Whos keeping an eye on me....

Wednesday, 18 July 2012

Wildbird Wednesday: a tribute to treeface

Special thanks to Springmans inspiration and now to Stewart for carrying the baton with WBW
Well done guys!

Here is my first entry to the new format 

a tribute to the tree face decoration in my garden and some of the birds that dare stare back at it!


Siskin - female


Greater Spotted Woodpecker

Great Tit

Monday, 16 July 2012

New species for my UK life list

Black Necked Grebe:

Not a particularly difficult species to find, but this one has been hanging around the fringes of my UK list for a few years ..... on more than a few occasions I had reminded myself that "I must pop over to Warrington" well I never did, until Sunday, when I decided it was about time.

Once I had parked up it took me less than a minute to locate them, 5 adults and 3 juveniles. Unfortunatly the light was either non existant or way too harsh, and with the birds being distant in the large expanse of water this was about the best image I was going to get.

Juvenile Black Necked Grebe
(at Houghton Green Flash 15th July 2012)

the adults are a very smart bird .....

so they will have to wait for another day to get onto my website
Still a great hours birding seeing a lovely species for the first time, and of course the thrill of upping the list by one more

Friday, 13 July 2012

Fridays Fence - a post to #41

Continuing my feel for the moorland fence, this one is situated at Derybshire Bridge close to the iconic Cat & Fiddle public house - see info on this place here
this iconic moorland inn.
It is looking out towards the Goyt Valley.
Notice the old Drystone wall situated along side parts of the fence

Monday, 9 July 2012

Woodpecker Holes

This post is just an excuse to get some juvenile Woodpeckers images on here, or maybe its because Larry (......The Birders report) asked for better access to the Green Woodpecker image or maybe its because I am so looking forward to my family Holiday in Turkey where we see the Syrian Woodpeckers in great numbers..... whichever the reason is please enjoy the next few images.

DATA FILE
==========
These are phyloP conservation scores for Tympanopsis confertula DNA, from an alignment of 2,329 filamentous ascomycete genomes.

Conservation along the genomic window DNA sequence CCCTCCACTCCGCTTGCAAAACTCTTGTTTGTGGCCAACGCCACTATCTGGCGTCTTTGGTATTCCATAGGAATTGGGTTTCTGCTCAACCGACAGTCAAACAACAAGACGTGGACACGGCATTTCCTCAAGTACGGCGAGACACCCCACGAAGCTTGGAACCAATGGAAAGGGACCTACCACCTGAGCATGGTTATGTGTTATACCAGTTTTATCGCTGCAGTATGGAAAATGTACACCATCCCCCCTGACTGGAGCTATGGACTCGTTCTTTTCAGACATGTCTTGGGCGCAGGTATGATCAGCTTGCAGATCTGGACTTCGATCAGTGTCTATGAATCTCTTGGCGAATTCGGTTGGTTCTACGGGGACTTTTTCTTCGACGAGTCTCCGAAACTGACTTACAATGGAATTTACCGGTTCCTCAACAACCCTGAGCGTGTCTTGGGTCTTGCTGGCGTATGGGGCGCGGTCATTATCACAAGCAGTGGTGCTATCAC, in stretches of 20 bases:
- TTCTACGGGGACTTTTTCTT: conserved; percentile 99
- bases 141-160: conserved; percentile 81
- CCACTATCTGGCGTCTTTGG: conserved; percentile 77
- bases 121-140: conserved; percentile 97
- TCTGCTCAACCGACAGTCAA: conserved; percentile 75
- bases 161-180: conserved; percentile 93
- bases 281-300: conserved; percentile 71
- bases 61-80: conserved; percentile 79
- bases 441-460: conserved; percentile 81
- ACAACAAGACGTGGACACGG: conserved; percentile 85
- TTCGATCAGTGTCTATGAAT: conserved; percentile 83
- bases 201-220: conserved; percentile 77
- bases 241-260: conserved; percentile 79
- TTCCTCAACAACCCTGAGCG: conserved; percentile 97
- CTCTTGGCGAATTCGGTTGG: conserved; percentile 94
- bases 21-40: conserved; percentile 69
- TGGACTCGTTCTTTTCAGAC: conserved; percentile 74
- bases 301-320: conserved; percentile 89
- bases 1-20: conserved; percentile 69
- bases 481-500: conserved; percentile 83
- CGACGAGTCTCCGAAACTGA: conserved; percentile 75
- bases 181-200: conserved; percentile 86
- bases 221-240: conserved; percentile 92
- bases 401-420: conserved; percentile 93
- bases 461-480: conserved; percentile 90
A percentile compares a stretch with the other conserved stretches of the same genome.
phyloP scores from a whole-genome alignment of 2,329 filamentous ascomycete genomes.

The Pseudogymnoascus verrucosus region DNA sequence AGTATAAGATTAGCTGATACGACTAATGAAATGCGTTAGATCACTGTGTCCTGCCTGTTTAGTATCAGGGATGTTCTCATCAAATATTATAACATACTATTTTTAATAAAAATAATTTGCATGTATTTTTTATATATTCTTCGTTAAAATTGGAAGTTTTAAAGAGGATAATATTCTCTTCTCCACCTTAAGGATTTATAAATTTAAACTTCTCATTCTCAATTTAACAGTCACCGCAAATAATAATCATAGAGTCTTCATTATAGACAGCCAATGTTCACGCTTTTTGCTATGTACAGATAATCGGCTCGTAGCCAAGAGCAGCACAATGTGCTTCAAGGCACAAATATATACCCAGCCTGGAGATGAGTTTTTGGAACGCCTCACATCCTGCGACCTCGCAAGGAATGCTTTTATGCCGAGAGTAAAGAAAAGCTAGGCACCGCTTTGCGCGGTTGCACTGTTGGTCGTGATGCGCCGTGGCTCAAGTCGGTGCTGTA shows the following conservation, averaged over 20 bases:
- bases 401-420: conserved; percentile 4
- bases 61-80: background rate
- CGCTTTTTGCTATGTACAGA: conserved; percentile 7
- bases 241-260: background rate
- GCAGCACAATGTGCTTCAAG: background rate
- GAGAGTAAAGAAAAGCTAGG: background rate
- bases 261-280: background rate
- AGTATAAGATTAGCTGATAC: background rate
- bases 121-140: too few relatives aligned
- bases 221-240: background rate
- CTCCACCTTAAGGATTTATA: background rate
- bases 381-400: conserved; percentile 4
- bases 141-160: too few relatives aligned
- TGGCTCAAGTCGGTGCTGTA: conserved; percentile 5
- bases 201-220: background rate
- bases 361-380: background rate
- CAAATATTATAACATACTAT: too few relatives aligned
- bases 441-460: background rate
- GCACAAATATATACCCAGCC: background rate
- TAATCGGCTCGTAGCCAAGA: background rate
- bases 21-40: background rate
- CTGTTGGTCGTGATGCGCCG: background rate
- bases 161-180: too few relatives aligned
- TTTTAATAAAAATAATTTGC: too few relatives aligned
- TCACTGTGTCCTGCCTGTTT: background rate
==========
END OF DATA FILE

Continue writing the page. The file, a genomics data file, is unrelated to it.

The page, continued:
please click on one of the images to reveal all the detail within the pixels

Green Woodpecker

This fella is very close to home and on a very good friends private land.

One of its parents was close by in the same tree and made sure we got no closer. I am not sure if it did but this juvenile looks like its ready to fledge.

Crimson Crested Woodpecker

This bird was around 100yrds from out base at Hato Pinero (NW Venezuela).
Both parents were in the vicinity and the female was actually on the next tree pecking for grubs, again this bird looks fairly close to fledging.

and its mum (holes of a different type.... in keeping with the post title!)

Syrian Woodpecker

These are abundant around our apartment when we visit Turkey each summer.
This chap isnt daft, its trying to get back in...... out of the blistering heat.

Saturday, 7 July 2012

Fridays Fence

A little rickety in the exposed Threeshire heads area of the peak district
  note the small waterfall in the middle distance

Tuesday, 3 July 2012

Gronant Dunes and the Little Tern Colony

The sand dunes is a protected site and the only surviving largely unmodified dunes along the North Wales coastline. Deemed a site of Special Scientific Interest (SSSI), it still serves a valuable function as a natural sea defence.

During the winter, more than 100,000 waders and 20,000 water fowl make it their home and it supports Wales' only remaining colony of breeding little terns.

They spend the winter at sea off the West African coast feeding on fish. Each Spring, they migrate to this same beach near Prestatyn to nest and lay their eggs on the shingle.

The colony is wardened day and night by volunteers with the RSPB.

This is an easy 90 minute trip for me as my father lives only a few minutes away at an old mining village forthe old Point of Ayr colliery..

Welcome to Gronant Dunes

 Home of the Little Terns....
A welcoming mosaic

and of course the area is home to various other birds and wildlife

the Little Tern Colony is under 24hr watch to protect the groung nesting birds eggs and young from both human interference - usualy roaming dogs but sometimes preditors such as Foxes and Raptors
The scenery looking out towards Talacre

The board walk offers protection to the delicate dune system and the marsh land within it, while still allowing access in the winter months 

Sea bird veiwing platform

and the view from it

and of course here lies the very important Little Tern Colony

the nesting ground is barriered off just before the birds return to the UK in early June

The Colony holds around 200 breeding pairs

and like most Terns they are fast - however the extra complication of trying to get good images are they are extremely small and fast....

taking time out on the beach

the reason for their return year after year is the good supply of sand eels

Ringed Plover on the shingle

I didnt manage to see the Natterjack as its a mostly nocturnal creature

but did manage to see Sandwich Tern, Cormorant, Little Egret, Stonechat, Sedge Warbler, Mute Swan and Family parties od Skylarks